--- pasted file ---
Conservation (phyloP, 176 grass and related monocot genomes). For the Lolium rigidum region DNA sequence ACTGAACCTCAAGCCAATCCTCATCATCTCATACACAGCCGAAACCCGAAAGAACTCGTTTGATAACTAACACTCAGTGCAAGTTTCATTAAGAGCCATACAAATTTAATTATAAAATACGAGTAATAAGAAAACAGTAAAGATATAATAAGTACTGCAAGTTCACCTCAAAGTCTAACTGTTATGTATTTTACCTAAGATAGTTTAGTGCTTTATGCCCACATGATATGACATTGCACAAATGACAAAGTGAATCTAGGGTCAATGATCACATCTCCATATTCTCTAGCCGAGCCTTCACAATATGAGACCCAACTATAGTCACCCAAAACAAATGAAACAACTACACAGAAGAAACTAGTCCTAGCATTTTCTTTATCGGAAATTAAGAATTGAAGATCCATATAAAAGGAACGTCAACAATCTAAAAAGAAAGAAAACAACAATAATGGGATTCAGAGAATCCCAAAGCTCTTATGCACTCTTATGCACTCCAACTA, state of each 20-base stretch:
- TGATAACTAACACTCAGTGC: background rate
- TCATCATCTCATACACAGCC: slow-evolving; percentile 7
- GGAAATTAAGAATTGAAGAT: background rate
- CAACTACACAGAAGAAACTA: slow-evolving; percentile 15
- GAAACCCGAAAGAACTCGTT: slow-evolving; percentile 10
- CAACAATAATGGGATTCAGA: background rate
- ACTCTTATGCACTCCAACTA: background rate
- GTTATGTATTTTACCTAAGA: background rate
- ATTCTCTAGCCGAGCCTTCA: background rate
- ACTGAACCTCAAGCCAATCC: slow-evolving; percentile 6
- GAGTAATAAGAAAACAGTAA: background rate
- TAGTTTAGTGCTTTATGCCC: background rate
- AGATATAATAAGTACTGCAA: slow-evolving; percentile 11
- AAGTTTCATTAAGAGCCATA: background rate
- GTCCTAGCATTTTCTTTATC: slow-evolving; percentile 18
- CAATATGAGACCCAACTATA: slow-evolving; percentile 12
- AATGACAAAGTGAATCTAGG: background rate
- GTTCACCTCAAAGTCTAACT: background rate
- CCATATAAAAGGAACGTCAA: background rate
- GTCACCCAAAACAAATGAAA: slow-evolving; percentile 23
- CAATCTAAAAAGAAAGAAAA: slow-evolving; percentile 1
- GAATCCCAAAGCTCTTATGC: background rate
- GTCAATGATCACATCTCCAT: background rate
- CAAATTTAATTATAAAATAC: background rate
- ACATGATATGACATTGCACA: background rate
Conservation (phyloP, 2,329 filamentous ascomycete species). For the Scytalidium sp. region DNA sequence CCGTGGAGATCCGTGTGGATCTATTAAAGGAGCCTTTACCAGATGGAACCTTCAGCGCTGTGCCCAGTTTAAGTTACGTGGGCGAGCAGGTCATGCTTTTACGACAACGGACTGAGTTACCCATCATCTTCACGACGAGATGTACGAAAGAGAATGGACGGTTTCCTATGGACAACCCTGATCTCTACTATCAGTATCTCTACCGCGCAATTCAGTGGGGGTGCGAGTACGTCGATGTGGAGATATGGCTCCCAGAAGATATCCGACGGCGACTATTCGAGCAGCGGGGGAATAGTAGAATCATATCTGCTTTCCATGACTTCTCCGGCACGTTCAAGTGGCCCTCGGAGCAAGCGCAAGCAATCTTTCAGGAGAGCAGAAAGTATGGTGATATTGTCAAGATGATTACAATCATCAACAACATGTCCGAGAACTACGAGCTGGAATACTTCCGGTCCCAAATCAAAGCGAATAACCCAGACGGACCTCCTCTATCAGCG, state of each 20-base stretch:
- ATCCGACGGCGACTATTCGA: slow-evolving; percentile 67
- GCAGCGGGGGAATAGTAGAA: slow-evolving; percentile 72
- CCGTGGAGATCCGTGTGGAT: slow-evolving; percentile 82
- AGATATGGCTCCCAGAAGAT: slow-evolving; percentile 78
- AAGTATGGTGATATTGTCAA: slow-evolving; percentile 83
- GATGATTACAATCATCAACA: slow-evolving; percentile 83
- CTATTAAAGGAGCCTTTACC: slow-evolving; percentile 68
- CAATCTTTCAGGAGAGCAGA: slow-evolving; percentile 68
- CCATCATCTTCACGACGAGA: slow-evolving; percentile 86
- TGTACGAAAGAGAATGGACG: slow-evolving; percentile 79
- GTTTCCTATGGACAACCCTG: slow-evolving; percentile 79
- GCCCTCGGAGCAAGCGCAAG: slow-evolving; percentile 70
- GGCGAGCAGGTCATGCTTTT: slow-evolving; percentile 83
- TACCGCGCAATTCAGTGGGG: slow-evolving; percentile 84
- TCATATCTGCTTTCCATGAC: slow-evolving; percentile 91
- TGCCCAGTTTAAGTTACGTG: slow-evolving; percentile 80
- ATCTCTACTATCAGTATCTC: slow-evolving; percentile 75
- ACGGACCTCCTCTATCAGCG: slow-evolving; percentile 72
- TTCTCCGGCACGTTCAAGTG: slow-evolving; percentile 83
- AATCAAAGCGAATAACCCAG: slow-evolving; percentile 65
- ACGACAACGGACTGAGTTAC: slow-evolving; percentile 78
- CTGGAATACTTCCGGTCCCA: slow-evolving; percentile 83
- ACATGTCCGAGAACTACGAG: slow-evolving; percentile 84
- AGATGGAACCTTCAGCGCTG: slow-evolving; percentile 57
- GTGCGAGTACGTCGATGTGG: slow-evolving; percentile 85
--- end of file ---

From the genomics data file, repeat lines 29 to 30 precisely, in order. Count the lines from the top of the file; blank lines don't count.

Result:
- GCAGCGGGGGAATAGTAGAA: slow-evolving; percentile 72
- CCGTGGAGATCCGTGTGGAT: slow-evolving; percentile 82